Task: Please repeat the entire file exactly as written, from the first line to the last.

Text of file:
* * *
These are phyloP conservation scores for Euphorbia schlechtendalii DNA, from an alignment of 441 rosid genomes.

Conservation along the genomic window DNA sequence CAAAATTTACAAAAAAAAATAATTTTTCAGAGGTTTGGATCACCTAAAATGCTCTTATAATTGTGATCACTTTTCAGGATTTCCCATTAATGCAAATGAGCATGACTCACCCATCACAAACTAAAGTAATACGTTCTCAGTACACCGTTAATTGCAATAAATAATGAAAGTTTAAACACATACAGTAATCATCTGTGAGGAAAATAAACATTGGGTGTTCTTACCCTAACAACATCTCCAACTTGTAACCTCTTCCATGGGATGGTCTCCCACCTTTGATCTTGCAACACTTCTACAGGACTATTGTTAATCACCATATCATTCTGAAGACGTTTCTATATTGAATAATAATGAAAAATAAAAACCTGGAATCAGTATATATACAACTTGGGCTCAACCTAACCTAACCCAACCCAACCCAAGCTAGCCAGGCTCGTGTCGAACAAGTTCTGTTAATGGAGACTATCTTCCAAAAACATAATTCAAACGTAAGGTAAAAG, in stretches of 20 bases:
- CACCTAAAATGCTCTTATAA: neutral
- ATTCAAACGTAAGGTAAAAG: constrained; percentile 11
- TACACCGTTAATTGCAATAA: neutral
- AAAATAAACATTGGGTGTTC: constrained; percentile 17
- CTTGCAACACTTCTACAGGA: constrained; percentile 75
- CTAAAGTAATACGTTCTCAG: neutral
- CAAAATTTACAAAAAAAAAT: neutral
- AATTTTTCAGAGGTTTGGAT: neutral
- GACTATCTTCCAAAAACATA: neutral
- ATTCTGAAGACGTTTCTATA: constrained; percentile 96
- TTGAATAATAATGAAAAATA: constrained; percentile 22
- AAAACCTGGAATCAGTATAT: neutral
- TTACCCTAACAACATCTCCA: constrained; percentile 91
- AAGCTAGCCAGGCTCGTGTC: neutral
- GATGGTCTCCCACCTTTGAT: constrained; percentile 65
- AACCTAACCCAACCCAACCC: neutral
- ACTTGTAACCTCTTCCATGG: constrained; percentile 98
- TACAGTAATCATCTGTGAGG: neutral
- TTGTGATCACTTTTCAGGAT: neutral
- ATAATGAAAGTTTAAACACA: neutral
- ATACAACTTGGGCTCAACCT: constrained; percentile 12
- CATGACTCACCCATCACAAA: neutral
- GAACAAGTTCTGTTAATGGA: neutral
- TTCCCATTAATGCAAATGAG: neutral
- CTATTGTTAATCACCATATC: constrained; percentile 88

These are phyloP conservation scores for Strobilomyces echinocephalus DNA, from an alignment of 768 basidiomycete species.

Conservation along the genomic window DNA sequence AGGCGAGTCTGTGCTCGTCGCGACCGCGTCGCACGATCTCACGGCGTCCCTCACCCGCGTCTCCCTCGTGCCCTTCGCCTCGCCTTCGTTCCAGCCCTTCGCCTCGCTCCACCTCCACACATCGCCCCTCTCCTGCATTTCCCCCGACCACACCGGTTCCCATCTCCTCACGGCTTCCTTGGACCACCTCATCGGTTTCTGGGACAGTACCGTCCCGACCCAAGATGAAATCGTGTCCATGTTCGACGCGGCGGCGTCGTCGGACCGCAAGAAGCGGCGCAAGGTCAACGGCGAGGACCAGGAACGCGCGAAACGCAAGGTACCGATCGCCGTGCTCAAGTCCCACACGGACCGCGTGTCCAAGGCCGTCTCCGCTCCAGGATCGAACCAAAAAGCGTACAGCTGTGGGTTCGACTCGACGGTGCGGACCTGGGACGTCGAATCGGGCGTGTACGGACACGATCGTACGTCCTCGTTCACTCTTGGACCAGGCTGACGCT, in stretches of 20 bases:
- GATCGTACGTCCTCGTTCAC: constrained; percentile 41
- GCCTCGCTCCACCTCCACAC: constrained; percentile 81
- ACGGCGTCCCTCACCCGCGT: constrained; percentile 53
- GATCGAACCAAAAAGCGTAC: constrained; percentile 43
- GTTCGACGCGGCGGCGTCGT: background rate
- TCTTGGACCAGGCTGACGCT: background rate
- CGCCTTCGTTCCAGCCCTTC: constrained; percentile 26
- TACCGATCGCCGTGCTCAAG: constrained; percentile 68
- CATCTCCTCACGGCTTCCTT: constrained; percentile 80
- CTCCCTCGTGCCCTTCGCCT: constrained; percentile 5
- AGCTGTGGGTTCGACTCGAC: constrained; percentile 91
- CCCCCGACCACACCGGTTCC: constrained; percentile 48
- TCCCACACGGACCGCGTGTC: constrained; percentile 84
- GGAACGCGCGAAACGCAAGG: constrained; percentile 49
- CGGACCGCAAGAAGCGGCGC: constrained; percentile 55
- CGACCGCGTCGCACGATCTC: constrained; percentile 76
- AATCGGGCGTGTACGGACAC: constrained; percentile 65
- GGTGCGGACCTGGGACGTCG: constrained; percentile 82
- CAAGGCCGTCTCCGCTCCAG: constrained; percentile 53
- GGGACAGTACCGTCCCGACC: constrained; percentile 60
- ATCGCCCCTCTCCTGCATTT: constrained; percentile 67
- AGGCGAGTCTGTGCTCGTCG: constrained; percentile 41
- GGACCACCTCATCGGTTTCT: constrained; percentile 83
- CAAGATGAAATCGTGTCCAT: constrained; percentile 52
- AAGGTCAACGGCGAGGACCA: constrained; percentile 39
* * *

These are phyloP conservation scores for Euphorbia schlechtendalii DNA, from an alignment of 441 rosid genomes.

Conservation along the genomic window DNA sequence CAAAATTTACAAAAAAAAATAATTTTTCAGAGGTTTGGATCACCTAAAATGCTCTTATAATTGTGATCACTTTTCAGGATTTCCCATTAATGCAAATGAGCATGACTCACCCATCACAAACTAAAGTAATACGTTCTCAGTACACCGTTAATTGCAATAAATAATGAAAGTTTAAACACATACAGTAATCATCTGTGAGGAAAATAAACATTGGGTGTTCTTACCCTAACAACATCTCCAACTTGTAACCTCTTCCATGGGATGGTCTCCCACCTTTGATCTTGCAACACTTCTACAGGACTATTGTTAATCACCATATCATTCTGAAGACGTTTCTATATTGAATAATAATGAAAAATAAAAACCTGGAATCAGTATATATACAACTTGGGCTCAACCTAACCTAACCCAACCCAACCCAAGCTAGCCAGGCTCGTGTCGAACAAGTTCTGTTAATGGAGACTATCTTCCAAAAACATAATTCAAACGTAAGGTAAAAG, in stretches of 20 bases:
- CACCTAAAATGCTCTTATAA: neutral
- ATTCAAACGTAAGGTAAAAG: constrained; percentile 11
- TACACCGTTAATTGCAATAA: neutral
- AAAATAAACATTGGGTGTTC: constrained; percentile 17
- CTTGCAACACTTCTACAGGA: constrained; percentile 75
- CTAAAGTAATACGTTCTCAG: neutral
- CAAAATTTACAAAAAAAAAT: neutral
- AATTTTTCAGAGGTTTGGAT: neutral
- GACTATCTTCCAAAAACATA: neutral
- ATTCTGAAGACGTTTCTATA: constrained; percentile 96
- TTGAATAATAATGAAAAATA: constrained; percentile 22
- AAAACCTGGAATCAGTATAT: neutral
- TTACCCTAACAACATCTCCA: constrained; percentile 91
- AAGCTAGCCAGGCTCGTGTC: neutral
- GATGGTCTCCCACCTTTGAT: constrained; percentile 65
- AACCTAACCCAACCCAACCC: neutral
- ACTTGTAACCTCTTCCATGG: constrained; percentile 98
- TACAGTAATCATCTGTGAGG: neutral
- TTGTGATCACTTTTCAGGAT: neutral
- ATAATGAAAGTTTAAACACA: neutral
- ATACAACTTGGGCTCAACCT: constrained; percentile 12
- CATGACTCACCCATCACAAA: neutral
- GAACAAGTTCTGTTAATGGA: neutral
- TTCCCATTAATGCAAATGAG: neutral
- CTATTGTTAATCACCATATC: constrained; percentile 88

These are phyloP conservation scores for Strobilomyces echinocephalus DNA, from an alignment of 768 basidiomycete species.

Conservation along the genomic window DNA sequence AGGCGAGTCTGTGCTCGTCGCGACCGCGTCGCACGATCTCACGGCGTCCCTCACCCGCGTCTCCCTCGTGCCCTTCGCCTCGCCTTCGTTCCAGCCCTTCGCCTCGCTCCACCTCCACACATCGCCCCTCTCCTGCATTTCCCCCGACCACACCGGTTCCCATCTCCTCACGGCTTCCTTGGACCACCTCATCGGTTTCTGGGACAGTACCGTCCCGACCCAAGATGAAATCGTGTCCATGTTCGACGCGGCGGCGTCGTCGGACCGCAAGAAGCGGCGCAAGGTCAACGGCGAGGACCAGGAACGCGCGAAACGCAAGGTACCGATCGCCGTGCTCAAGTCCCACACGGACCGCGTGTCCAAGGCCGTCTCCGCTCCAGGATCGAACCAAAAAGCGTACAGCTGTGGGTTCGACTCGACGGTGCGGACCTGGGACGTCGAATCGGGCGTGTACGGACACGATCGTACGTCCTCGTTCACTCTTGGACCAGGCTGACGCT, in stretches of 20 bases:
- GATCGTACGTCCTCGTTCAC: constrained; percentile 41
- GCCTCGCTCCACCTCCACAC: constrained; percentile 81
- ACGGCGTCCCTCACCCGCGT: constrained; percentile 53
- GATCGAACCAAAAAGCGTAC: constrained; percentile 43
- GTTCGACGCGGCGGCGTCGT: background rate
- TCTTGGACCAGGCTGACGCT: background rate
- CGCCTTCGTTCCAGCCCTTC: constrained; percentile 26
- TACCGATCGCCGTGCTCAAG: constrained; percentile 68
- CATCTCCTCACGGCTTCCTT: constrained; percentile 80
- CTCCCTCGTGCCCTTCGCCT: constrained; percentile 5
- AGCTGTGGGTTCGACTCGAC: constrained; percentile 91
- CCCCCGACCACACCGGTTCC: constrained; percentile 48
- TCCCACACGGACCGCGTGTC: constrained; percentile 84
- GGAACGCGCGAAACGCAAGG: constrained; percentile 49
- CGGACCGCAAGAAGCGGCGC: constrained; percentile 55
- CGACCGCGTCGCACGATCTC: constrained; percentile 76
- AATCGGGCGTGTACGGACAC: constrained; percentile 65
- GGTGCGGACCTGGGACGTCG: constrained; percentile 82
- CAAGGCCGTCTCCGCTCCAG: constrained; percentile 53
- GGGACAGTACCGTCCCGACC: constrained; percentile 60
- ATCGCCCCTCTCCTGCATTT: constrained; percentile 67
- AGGCGAGTCTGTGCTCGTCG: constrained; percentile 41
- GGACCACCTCATCGGTTTCT: constrained; percentile 83
- CAAGATGAAATCGTGTCCAT: constrained; percentile 52
- AAGGTCAACGGCGAGGACCA: constrained; percentile 39